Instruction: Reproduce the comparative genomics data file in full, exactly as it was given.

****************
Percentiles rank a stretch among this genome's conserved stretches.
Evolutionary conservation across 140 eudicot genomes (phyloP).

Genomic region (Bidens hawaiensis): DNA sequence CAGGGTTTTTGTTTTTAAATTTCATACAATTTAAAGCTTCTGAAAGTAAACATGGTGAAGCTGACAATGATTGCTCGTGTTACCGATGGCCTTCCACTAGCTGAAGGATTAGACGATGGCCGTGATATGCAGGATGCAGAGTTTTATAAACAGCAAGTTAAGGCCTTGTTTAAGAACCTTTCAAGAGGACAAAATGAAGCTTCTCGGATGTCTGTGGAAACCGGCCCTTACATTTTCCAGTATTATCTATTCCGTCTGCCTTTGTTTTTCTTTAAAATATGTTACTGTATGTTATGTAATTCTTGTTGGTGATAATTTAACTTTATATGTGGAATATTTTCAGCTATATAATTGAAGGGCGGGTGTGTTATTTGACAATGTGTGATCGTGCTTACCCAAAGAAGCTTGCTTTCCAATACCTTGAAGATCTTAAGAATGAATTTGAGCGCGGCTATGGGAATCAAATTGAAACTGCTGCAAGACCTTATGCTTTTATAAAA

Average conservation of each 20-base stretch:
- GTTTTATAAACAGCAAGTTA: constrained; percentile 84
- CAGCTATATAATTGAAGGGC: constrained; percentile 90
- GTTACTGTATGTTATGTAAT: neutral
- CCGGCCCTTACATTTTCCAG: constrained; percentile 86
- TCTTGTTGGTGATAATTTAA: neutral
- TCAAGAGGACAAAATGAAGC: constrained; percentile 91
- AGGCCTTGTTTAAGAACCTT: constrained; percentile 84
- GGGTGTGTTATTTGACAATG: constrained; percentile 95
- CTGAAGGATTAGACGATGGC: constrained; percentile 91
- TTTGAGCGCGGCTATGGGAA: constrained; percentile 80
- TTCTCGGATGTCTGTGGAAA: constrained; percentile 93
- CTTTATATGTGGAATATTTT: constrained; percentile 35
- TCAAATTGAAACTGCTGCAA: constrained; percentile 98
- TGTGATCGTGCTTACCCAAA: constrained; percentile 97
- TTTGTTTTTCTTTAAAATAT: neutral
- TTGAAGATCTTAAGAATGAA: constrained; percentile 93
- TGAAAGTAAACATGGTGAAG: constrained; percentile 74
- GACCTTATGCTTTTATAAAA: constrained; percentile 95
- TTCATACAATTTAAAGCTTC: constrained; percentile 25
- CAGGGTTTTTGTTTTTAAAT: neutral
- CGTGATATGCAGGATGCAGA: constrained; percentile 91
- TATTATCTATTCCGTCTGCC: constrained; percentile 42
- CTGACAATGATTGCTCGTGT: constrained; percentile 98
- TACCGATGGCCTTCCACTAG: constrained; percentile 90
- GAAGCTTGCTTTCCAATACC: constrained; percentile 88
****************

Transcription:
Percentiles rank a stretch among this genome's conserved stretches.
Evolutionary conservation across 140 eudicot genomes (phyloP).

Genomic region (Bidens hawaiensis): DNA sequence CAGGGTTTTTGTTTTTAAATTTCATACAATTTAAAGCTTCTGAAAGTAAACATGGTGAAGCTGACAATGATTGCTCGTGTTACCGATGGCCTTCCACTAGCTGAAGGATTAGACGATGGCCGTGATATGCAGGATGCAGAGTTTTATAAACAGCAAGTTAAGGCCTTGTTTAAGAACCTTTCAAGAGGACAAAATGAAGCTTCTCGGATGTCTGTGGAAACCGGCCCTTACATTTTCCAGTATTATCTATTCCGTCTGCCTTTGTTTTTCTTTAAAATATGTTACTGTATGTTATGTAATTCTTGTTGGTGATAATTTAACTTTATATGTGGAATATTTTCAGCTATATAATTGAAGGGCGGGTGTGTTATTTGACAATGTGTGATCGTGCTTACCCAAAGAAGCTTGCTTTCCAATACCTTGAAGATCTTAAGAATGAATTTGAGCGCGGCTATGGGAATCAAATTGAAACTGCTGCAAGACCTTATGCTTTTATAAAA

Average conservation of each 20-base stretch:
- GTTTTATAAACAGCAAGTTA: constrained; percentile 84
- CAGCTATATAATTGAAGGGC: constrained; percentile 90
- GTTACTGTATGTTATGTAAT: neutral
- CCGGCCCTTACATTTTCCAG: constrained; percentile 86
- TCTTGTTGGTGATAATTTAA: neutral
- TCAAGAGGACAAAATGAAGC: constrained; percentile 91
- AGGCCTTGTTTAAGAACCTT: constrained; percentile 84
- GGGTGTGTTATTTGACAATG: constrained; percentile 95
- CTGAAGGATTAGACGATGGC: constrained; percentile 91
- TTTGAGCGCGGCTATGGGAA: constrained; percentile 80
- TTCTCGGATGTCTGTGGAAA: constrained; percentile 93
- CTTTATATGTGGAATATTTT: constrained; percentile 35
- TCAAATTGAAACTGCTGCAA: constrained; percentile 98
- TGTGATCGTGCTTACCCAAA: constrained; percentile 97
- TTTGTTTTTCTTTAAAATAT: neutral
- TTGAAGATCTTAAGAATGAA: constrained; percentile 93
- TGAAAGTAAACATGGTGAAG: constrained; percentile 74
- GACCTTATGCTTTTATAAAA: constrained; percentile 95
- TTCATACAATTTAAAGCTTC: constrained; percentile 25
- CAGGGTTTTTGTTTTTAAAT: neutral
- CGTGATATGCAGGATGCAGA: constrained; percentile 91
- TATTATCTATTCCGTCTGCC: constrained; percentile 42
- CTGACAATGATTGCTCGTGT: constrained; percentile 98
- TACCGATGGCCTTCCACTAG: constrained; percentile 90
- GAAGCTTGCTTTCCAATACC: constrained; percentile 88